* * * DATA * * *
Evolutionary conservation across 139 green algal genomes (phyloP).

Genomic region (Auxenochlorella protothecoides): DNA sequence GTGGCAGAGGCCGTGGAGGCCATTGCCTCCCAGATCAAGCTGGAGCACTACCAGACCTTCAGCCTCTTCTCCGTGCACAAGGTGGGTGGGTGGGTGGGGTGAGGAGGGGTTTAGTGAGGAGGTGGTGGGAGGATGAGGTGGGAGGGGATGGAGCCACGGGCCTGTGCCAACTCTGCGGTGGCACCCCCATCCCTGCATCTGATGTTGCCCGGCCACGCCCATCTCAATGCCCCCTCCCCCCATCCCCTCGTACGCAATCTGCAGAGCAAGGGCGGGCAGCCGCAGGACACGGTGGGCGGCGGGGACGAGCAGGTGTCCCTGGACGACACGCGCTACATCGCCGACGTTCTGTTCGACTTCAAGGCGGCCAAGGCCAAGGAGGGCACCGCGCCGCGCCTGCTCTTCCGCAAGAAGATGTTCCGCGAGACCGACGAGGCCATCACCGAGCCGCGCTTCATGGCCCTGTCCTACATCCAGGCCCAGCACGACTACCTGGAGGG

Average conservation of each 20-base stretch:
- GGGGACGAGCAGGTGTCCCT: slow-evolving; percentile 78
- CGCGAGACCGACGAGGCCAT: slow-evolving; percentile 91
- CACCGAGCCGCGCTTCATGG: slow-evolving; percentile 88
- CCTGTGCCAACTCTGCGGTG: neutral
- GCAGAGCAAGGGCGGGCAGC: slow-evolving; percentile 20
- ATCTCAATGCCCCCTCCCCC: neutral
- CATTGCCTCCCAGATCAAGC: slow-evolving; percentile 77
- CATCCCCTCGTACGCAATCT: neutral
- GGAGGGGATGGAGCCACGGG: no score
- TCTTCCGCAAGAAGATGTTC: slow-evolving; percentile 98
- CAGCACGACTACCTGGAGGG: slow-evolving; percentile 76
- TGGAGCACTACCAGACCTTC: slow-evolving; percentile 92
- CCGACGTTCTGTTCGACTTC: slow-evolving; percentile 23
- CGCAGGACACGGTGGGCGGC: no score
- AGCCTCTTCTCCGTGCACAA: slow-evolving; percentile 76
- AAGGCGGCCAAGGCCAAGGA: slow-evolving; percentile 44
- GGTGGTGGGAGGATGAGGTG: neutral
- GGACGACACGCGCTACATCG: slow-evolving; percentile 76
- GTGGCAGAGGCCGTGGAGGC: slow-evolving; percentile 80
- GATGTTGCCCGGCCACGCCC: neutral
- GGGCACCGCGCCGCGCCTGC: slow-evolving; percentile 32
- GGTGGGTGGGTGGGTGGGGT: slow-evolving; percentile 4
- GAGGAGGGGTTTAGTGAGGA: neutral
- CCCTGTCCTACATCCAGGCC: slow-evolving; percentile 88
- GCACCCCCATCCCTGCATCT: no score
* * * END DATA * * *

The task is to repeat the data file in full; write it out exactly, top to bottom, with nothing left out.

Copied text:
Evolutionary conservation across 139 green algal genomes (phyloP).

Genomic region (Auxenochlorella protothecoides): DNA sequence GTGGCAGAGGCCGTGGAGGCCATTGCCTCCCAGATCAAGCTGGAGCACTACCAGACCTTCAGCCTCTTCTCCGTGCACAAGGTGGGTGGGTGGGTGGGGTGAGGAGGGGTTTAGTGAGGAGGTGGTGGGAGGATGAGGTGGGAGGGGATGGAGCCACGGGCCTGTGCCAACTCTGCGGTGGCACCCCCATCCCTGCATCTGATGTTGCCCGGCCACGCCCATCTCAATGCCCCCTCCCCCCATCCCCTCGTACGCAATCTGCAGAGCAAGGGCGGGCAGCCGCAGGACACGGTGGGCGGCGGGGACGAGCAGGTGTCCCTGGACGACACGCGCTACATCGCCGACGTTCTGTTCGACTTCAAGGCGGCCAAGGCCAAGGAGGGCACCGCGCCGCGCCTGCTCTTCCGCAAGAAGATGTTCCGCGAGACCGACGAGGCCATCACCGAGCCGCGCTTCATGGCCCTGTCCTACATCCAGGCCCAGCACGACTACCTGGAGGG

Average conservation of each 20-base stretch:
- GGGGACGAGCAGGTGTCCCT: slow-evolving; percentile 78
- CGCGAGACCGACGAGGCCAT: slow-evolving; percentile 91
- CACCGAGCCGCGCTTCATGG: slow-evolving; percentile 88
- CCTGTGCCAACTCTGCGGTG: neutral
- GCAGAGCAAGGGCGGGCAGC: slow-evolving; percentile 20
- ATCTCAATGCCCCCTCCCCC: neutral
- CATTGCCTCCCAGATCAAGC: slow-evolving; percentile 77
- CATCCCCTCGTACGCAATCT: neutral
- GGAGGGGATGGAGCCACGGG: no score
- TCTTCCGCAAGAAGATGTTC: slow-evolving; percentile 98
- CAGCACGACTACCTGGAGGG: slow-evolving; percentile 76
- TGGAGCACTACCAGACCTTC: slow-evolving; percentile 92
- CCGACGTTCTGTTCGACTTC: slow-evolving; percentile 23
- CGCAGGACACGGTGGGCGGC: no score
- AGCCTCTTCTCCGTGCACAA: slow-evolving; percentile 76
- AAGGCGGCCAAGGCCAAGGA: slow-evolving; percentile 44
- GGTGGTGGGAGGATGAGGTG: neutral
- GGACGACACGCGCTACATCG: slow-evolving; percentile 76
- GTGGCAGAGGCCGTGGAGGC: slow-evolving; percentile 80
- GATGTTGCCCGGCCACGCCC: neutral
- GGGCACCGCGCCGCGCCTGC: slow-evolving; percentile 32
- GGTGGGTGGGTGGGTGGGGT: slow-evolving; percentile 4
- GAGGAGGGGTTTAGTGAGGA: neutral
- CCCTGTCCTACATCCAGGCC: slow-evolving; percentile 88
- GCACCCCCATCCCTGCATCT: no score